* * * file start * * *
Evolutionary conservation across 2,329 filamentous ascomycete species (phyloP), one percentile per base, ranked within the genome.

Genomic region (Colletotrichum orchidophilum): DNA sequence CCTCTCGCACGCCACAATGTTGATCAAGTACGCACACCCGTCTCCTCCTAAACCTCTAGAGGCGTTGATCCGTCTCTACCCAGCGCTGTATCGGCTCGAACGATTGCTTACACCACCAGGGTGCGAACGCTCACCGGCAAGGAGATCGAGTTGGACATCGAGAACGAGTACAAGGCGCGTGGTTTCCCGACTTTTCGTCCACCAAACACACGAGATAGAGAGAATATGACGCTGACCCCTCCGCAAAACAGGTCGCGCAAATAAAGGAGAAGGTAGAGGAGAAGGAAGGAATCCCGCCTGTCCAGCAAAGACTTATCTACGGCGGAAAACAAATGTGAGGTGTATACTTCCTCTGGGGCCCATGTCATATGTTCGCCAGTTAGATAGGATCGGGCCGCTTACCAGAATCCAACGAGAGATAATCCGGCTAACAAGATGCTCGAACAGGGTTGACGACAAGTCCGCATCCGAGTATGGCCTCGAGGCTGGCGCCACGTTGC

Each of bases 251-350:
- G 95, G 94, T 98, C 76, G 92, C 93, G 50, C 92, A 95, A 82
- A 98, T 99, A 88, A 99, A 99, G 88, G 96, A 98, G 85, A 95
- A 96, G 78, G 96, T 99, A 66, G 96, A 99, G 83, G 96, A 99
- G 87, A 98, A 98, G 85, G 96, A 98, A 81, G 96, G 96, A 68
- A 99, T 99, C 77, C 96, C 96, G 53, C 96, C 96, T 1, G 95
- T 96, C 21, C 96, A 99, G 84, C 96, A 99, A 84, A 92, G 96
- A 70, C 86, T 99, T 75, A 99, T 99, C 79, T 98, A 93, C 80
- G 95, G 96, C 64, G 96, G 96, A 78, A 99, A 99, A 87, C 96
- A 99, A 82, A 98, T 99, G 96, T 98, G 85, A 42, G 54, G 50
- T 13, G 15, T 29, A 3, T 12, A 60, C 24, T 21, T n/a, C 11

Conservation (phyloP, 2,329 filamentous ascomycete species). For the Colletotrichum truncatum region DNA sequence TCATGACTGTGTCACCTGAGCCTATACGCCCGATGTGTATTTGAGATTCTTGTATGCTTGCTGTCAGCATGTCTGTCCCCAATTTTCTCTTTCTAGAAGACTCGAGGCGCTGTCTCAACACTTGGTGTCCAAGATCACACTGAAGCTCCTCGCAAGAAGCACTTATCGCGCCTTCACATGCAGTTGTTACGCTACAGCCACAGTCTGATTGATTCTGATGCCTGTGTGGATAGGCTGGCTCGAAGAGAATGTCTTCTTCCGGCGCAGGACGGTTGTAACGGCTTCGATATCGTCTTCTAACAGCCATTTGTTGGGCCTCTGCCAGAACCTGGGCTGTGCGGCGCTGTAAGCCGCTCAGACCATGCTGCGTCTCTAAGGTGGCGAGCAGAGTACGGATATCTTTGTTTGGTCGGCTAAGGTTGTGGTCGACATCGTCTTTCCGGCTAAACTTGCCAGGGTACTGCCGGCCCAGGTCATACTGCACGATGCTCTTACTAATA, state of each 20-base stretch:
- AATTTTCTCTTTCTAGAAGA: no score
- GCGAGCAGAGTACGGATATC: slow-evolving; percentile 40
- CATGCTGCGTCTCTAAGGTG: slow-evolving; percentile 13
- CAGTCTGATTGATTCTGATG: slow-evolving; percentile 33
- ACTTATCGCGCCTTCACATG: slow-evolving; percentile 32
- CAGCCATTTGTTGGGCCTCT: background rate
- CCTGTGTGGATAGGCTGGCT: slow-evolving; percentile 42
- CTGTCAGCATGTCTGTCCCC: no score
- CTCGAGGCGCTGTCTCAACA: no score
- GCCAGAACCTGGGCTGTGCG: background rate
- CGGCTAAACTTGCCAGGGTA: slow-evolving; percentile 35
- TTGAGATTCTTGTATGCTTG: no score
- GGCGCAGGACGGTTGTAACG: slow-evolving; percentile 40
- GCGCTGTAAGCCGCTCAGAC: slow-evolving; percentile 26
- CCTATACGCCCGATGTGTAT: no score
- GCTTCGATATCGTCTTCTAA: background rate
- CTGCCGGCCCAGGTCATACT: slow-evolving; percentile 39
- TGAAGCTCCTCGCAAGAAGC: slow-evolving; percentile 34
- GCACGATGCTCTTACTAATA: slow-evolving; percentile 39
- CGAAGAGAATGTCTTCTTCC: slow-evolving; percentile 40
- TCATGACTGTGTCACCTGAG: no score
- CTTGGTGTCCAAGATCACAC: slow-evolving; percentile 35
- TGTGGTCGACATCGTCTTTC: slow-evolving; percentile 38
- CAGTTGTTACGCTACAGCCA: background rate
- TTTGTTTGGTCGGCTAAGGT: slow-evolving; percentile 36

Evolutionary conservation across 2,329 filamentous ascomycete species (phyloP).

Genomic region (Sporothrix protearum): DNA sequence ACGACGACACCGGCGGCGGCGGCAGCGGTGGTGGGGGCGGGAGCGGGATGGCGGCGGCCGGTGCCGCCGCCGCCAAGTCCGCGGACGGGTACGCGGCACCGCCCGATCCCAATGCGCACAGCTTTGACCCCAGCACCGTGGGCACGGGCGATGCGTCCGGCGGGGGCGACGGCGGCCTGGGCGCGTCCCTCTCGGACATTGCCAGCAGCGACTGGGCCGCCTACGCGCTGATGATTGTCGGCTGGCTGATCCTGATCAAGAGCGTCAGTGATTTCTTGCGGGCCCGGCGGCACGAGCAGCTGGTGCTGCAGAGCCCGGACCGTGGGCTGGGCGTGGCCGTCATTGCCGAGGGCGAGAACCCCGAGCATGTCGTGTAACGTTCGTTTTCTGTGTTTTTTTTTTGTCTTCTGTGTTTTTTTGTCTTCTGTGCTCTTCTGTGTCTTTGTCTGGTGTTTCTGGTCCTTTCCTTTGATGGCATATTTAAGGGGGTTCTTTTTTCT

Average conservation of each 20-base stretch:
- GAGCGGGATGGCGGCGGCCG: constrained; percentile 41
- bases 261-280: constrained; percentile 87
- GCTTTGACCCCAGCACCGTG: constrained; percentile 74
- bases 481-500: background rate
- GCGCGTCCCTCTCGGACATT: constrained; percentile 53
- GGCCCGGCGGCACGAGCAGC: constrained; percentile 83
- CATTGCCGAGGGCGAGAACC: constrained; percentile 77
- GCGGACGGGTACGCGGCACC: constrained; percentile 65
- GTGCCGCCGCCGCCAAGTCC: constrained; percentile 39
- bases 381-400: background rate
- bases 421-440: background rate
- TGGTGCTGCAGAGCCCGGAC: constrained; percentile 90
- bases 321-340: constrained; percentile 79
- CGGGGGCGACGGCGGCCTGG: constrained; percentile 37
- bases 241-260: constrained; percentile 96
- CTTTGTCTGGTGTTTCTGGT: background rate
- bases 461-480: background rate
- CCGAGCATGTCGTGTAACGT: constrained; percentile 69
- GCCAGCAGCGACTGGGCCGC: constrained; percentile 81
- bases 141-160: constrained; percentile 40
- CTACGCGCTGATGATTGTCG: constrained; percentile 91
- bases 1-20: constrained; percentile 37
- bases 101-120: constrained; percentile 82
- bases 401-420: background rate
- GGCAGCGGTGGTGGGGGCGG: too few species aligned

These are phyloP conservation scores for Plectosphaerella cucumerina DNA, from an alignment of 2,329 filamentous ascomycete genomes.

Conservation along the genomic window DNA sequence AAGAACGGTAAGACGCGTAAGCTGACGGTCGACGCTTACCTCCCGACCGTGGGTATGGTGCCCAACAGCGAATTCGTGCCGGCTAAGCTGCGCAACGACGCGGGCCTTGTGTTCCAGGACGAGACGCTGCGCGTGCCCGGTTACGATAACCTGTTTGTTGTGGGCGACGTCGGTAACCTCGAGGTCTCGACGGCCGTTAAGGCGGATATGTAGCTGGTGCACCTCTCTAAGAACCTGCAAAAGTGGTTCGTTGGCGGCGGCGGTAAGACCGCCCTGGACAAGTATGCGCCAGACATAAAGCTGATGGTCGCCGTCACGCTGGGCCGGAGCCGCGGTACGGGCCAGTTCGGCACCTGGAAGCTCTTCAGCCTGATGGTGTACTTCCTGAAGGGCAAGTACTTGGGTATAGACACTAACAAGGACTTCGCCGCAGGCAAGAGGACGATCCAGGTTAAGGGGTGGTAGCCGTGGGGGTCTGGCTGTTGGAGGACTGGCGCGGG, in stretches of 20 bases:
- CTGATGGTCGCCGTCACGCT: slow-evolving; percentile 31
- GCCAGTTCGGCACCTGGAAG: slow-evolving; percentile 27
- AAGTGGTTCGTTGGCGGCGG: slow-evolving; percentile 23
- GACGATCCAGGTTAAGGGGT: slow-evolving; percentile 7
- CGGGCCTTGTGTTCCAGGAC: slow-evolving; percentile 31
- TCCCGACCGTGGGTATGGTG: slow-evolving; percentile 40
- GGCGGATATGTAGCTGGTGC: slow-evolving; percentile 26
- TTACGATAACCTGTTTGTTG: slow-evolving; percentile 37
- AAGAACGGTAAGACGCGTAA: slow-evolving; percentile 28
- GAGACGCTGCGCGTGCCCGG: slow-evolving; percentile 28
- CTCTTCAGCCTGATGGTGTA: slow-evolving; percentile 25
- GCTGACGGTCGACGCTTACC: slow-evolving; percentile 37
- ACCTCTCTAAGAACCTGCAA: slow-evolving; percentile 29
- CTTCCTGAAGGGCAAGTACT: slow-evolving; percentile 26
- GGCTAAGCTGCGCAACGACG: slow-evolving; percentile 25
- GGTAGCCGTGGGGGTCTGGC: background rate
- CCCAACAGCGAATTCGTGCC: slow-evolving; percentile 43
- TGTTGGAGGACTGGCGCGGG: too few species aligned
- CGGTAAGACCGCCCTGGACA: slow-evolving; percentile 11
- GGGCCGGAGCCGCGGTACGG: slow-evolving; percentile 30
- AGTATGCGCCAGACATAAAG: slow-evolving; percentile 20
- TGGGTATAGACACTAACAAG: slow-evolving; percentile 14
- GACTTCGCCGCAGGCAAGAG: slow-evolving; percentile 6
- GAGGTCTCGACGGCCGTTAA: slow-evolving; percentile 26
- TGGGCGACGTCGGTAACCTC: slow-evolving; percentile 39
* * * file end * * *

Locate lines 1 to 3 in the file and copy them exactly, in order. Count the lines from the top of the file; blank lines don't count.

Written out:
Evolutionary conservation across 2,329 filamentous ascomycete species (phyloP), one percentile per base, ranked within the genome.

Genomic region (Colletotrichum orchidophilum): DNA sequence CCTCTCGCACGCCACAATGTTGATCAAGTACGCACACCCGTCTCCTCCTAAACCTCTAGAGGCGTTGATCCGTCTCTACCCAGCGCTGTATCGGCTCGAACGATTGCTTACACCACCAGGGTGCGAACGCTCACCGGCAAGGAGATCGAGTTGGACATCGAGAACGAGTACAAGGCGCGTGGTTTCCCGACTTTTCGTCCACCAAACACACGAGATAGAGAGAATATGACGCTGACCCCTCCGCAAAACAGGTCGCGCAAATAAAGGAGAAGGTAGAGGAGAAGGAAGGAATCCCGCCTGTCCAGCAAAGACTTATCTACGGCGGAAAACAAATGTGAGGTGTATACTTCCTCTGGGGCCCATGTCATATGTTCGCCAGTTAGATAGGATCGGGCCGCTTACCAGAATCCAACGAGAGATAATCCGGCTAACAAGATGCTCGAACAGGGTTGACGACAAGTCCGCATCCGAGTATGGCCTCGAGGCTGGCGCCACGTTGC

Each of bases 251-350: